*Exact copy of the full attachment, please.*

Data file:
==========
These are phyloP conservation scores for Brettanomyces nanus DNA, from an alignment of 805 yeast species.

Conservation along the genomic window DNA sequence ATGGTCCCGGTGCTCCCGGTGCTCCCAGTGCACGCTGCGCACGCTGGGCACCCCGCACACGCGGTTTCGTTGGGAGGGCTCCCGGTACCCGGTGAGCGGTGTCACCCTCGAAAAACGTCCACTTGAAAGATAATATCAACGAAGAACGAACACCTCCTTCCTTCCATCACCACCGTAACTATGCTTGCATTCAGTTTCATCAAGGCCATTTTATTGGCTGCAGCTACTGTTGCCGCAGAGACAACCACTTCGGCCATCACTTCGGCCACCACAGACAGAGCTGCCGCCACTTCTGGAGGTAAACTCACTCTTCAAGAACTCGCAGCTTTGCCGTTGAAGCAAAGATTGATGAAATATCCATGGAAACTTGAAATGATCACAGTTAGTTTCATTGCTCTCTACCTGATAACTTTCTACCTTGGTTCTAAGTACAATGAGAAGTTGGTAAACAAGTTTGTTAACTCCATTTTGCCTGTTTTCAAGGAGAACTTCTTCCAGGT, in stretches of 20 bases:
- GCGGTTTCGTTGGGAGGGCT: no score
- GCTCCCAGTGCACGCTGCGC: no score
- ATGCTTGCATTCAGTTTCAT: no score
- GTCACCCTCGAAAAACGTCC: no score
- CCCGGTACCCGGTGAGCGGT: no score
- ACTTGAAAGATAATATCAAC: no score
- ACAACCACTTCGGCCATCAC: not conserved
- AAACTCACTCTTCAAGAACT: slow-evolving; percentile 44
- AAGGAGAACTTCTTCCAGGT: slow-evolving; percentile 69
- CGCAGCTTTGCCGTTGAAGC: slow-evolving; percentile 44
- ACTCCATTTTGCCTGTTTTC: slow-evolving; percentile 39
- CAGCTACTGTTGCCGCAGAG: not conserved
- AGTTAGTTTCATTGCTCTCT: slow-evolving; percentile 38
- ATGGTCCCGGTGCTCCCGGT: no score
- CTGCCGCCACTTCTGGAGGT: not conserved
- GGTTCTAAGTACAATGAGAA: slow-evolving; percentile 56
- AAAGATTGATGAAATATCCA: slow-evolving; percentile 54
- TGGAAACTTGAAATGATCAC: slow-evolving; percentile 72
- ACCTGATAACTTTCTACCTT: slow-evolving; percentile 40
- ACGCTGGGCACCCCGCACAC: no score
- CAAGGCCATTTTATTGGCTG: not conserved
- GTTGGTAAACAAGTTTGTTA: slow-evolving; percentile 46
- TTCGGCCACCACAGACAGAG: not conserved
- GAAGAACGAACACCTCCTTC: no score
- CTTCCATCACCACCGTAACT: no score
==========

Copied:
These are phyloP conservation scores for Brettanomyces nanus DNA, from an alignment of 805 yeast species.

Conservation along the genomic window DNA sequence ATGGTCCCGGTGCTCCCGGTGCTCCCAGTGCACGCTGCGCACGCTGGGCACCCCGCACACGCGGTTTCGTTGGGAGGGCTCCCGGTACCCGGTGAGCGGTGTCACCCTCGAAAAACGTCCACTTGAAAGATAATATCAACGAAGAACGAACACCTCCTTCCTTCCATCACCACCGTAACTATGCTTGCATTCAGTTTCATCAAGGCCATTTTATTGGCTGCAGCTACTGTTGCCGCAGAGACAACCACTTCGGCCATCACTTCGGCCACCACAGACAGAGCTGCCGCCACTTCTGGAGGTAAACTCACTCTTCAAGAACTCGCAGCTTTGCCGTTGAAGCAAAGATTGATGAAATATCCATGGAAACTTGAAATGATCACAGTTAGTTTCATTGCTCTCTACCTGATAACTTTCTACCTTGGTTCTAAGTACAATGAGAAGTTGGTAAACAAGTTTGTTAACTCCATTTTGCCTGTTTTCAAGGAGAACTTCTTCCAGGT, in stretches of 20 bases:
- GCGGTTTCGTTGGGAGGGCT: no score
- GCTCCCAGTGCACGCTGCGC: no score
- ATGCTTGCATTCAGTTTCAT: no score
- GTCACCCTCGAAAAACGTCC: no score
- CCCGGTACCCGGTGAGCGGT: no score
- ACTTGAAAGATAATATCAAC: no score
- ACAACCACTTCGGCCATCAC: not conserved
- AAACTCACTCTTCAAGAACT: slow-evolving; percentile 44
- AAGGAGAACTTCTTCCAGGT: slow-evolving; percentile 69
- CGCAGCTTTGCCGTTGAAGC: slow-evolving; percentile 44
- ACTCCATTTTGCCTGTTTTC: slow-evolving; percentile 39
- CAGCTACTGTTGCCGCAGAG: not conserved
- AGTTAGTTTCATTGCTCTCT: slow-evolving; percentile 38
- ATGGTCCCGGTGCTCCCGGT: no score
- CTGCCGCCACTTCTGGAGGT: not conserved
- GGTTCTAAGTACAATGAGAA: slow-evolving; percentile 56
- AAAGATTGATGAAATATCCA: slow-evolving; percentile 54
- TGGAAACTTGAAATGATCAC: slow-evolving; percentile 72
- ACCTGATAACTTTCTACCTT: slow-evolving; percentile 40
- ACGCTGGGCACCCCGCACAC: no score
- CAAGGCCATTTTATTGGCTG: not conserved
- GTTGGTAAACAAGTTTGTTA: slow-evolving; percentile 46
- TTCGGCCACCACAGACAGAG: not conserved
- GAAGAACGAACACCTCCTTC: no score
- CTTCCATCACCACCGTAACT: no score